Gene Chizik out at Auburn

After four seasons on the Plains, Auburn head coach Gene Chizik was fired on Sunday. The Tigers lost to Alabama 49-0 on Saturday, concluding their 2012 season with a 3-9 overall mark and an 0-8 SEC record, a first in school history. 

According to the Associated Press, Auburn will pay in excess of $11 million to buyout the contracts of Chizik and his assistants. Chizik's buyout states that he will be paid more than $156,000 per month through the life of his contract, which runs through 2015-16. The rest of the staff will be paid through June 2013, except for Scot Loeffler, Brian VanGorder and Trooper Taylor, who will be paid through June 2014. 

Auburn AD Jay Jacobs announced in his official statement that he, Mac Crawford, Bo Jackson and Pat Sullivan will serve as the search committee for finding the next head coach. 

As always, we'll keep you posted on The Scoop with anything you need to know. 

Chizik released this statement following the announcement. 

"I am very grateful for the opportunity that I had during the last four seasons to serve as the head football coach at Auburn University," he said. I’m extremely disappointed with the way this season turned out and I apologize to the Auburn family and our team for what they have had to endure.

"In my 27 years of coaching, I have gained an understanding of the high expectations in this profession. When expectations are not met, I understand changes must be made.

"While we experienced a tremendous low in 2012, I will always be proud of the incredible highs that we achieved, including three bowl victories, an SEC championship and a national championship.

"I want to thank Dr. Gogue and Jay Jacobs for the great opportunity they gave me. I’m confident in their leadership ability to continue to move this football program forward.

"I feel blessed to have been surrounded with so many great coaches, players and administrators that have worked relentlessly and dedicated themselves to this institution. I will miss not being able to continue to mentor these players on a daily basis. I’m confident these young men will continue to excel both on and off the field. They are a great group and I wish them nothing but the best.

"I’ve been fortunate to spend seven years of my coaching career at Auburn, which is an incredible place to work and live. My family and I have been blessed to call Auburn home and look forward to remaining in the Auburn community. "I have said this many times, but the Auburn fans are the best in college football. They have an incredible passion and love for their school and I want to thank them for their support in good times and in bad times.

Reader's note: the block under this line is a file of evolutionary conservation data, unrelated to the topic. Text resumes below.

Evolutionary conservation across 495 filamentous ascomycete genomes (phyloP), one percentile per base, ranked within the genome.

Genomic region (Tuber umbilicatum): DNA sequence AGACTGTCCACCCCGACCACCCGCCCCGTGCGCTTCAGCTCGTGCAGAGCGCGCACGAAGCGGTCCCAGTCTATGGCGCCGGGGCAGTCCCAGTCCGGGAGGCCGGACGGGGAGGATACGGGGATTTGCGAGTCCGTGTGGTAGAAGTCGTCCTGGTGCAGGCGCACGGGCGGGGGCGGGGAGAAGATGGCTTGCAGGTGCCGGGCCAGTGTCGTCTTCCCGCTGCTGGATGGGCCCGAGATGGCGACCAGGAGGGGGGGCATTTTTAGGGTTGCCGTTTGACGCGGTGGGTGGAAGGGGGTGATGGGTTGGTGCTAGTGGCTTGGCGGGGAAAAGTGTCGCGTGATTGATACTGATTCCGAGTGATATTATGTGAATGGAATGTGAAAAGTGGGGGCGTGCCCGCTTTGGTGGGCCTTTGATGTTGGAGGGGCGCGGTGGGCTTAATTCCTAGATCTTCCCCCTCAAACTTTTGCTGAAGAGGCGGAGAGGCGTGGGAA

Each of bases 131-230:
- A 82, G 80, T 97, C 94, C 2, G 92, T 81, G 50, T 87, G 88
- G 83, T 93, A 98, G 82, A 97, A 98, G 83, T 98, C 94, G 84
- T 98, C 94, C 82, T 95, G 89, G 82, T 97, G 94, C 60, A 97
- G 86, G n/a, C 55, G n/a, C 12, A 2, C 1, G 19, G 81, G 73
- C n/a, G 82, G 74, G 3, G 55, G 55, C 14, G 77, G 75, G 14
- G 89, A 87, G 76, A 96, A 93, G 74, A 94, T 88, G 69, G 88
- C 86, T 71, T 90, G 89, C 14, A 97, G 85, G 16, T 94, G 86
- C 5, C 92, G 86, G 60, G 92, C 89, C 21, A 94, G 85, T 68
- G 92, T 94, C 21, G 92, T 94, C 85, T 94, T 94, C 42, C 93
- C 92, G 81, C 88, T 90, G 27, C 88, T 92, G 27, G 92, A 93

"As I said four years ago when I arrived, Auburn was great way before we got here and it will remain great long after we leave. My sentiments about Auburn have not and will not change. I wish the next football coach all the best and I anticipate a smooth transition.

"I encourage the Auburn family to continue to be ‘All In’ and support this great university and its athletics programs. War Eagle!"

Tom O'Brien let go at NC State


After six seasons, North Carolina State let go Tom O'Brien earlier today. 

In four of his six seasons at the helm, O'Brien lead the program to a bowl a game, but always came up short of competing for the ACC title. The Wolfpack finished 7-5 this season, and O'Brien compiled a 40-35 record overall in Raleigh (with eight of those wins coming against FCS competition). His best season was 2010 where he led NC State to a 9-4 record, but since then their win total has diminished by one each year.

In conference play, O'Brien was just 22-26 and finished above the .500 mark just once. Atlantic Division road games were always an area of concern under O'Brien as well, as he went just 1-14 in six seasons. 

Although the Wolfpack found a way to beat a top 3 Florida State team the first weekend of October, they struggled with consistency issues all season. They lost to Tennessee to open the season by two touchdowns, and then gave up a 10 point lead to eventually lose to Miami. Later in the season, Virginia came into Raleigh on a six game losing streak and took home a 33-6 win.

In his official statement, O'Brien (who has been coaching at the college level since 1975), noted that he is finally "looking forward to life after football."

“I appreciate the opportunity to have coached at North Carolina State University and I feel that the program is in a better place now than when I started. I’m proud of the young men that I have coached here, for their accomplishments on the field and in the classroom. Wolfpack football is as sound academically as it’s ever been with a [single year] APR of 990 to be reported this spring. I appreciate all of my coaches and wish them the best and I look forward to life after football.” O'Brien said. 

Offensive coordinator Dana Bible will take over on an interim basis for the bowl game, and all assistants have been retained as they continue their bowl preparations. Athletic director Debbie Yow will meet with the media at 5pm ET today.

Here is a link to North Carolina State's official announcement.

VIDEO: Go inside the Notre Dame locker room

Notre Dame provided some great footage from the locker room and sidelines of last night's win over USC.

The video opens with Brian Kelly's halftime address to his team. The Fighting Irish led 16-10, and you can see on Kelly's face how close they are to 12-0. "Alright men, this is it," Kelly said. "This is it! Play the last two quarters together and play to the last second. That's who we are. Be who we are.

"You've got a great opportunity. Go seize the moment. Let's go play."

The video then picks up at Notre Dame's goal line stand and shows the post-game celebration on the field.

Kelly enters the locker room to cheers from his players and a kiss from Joe Theismann.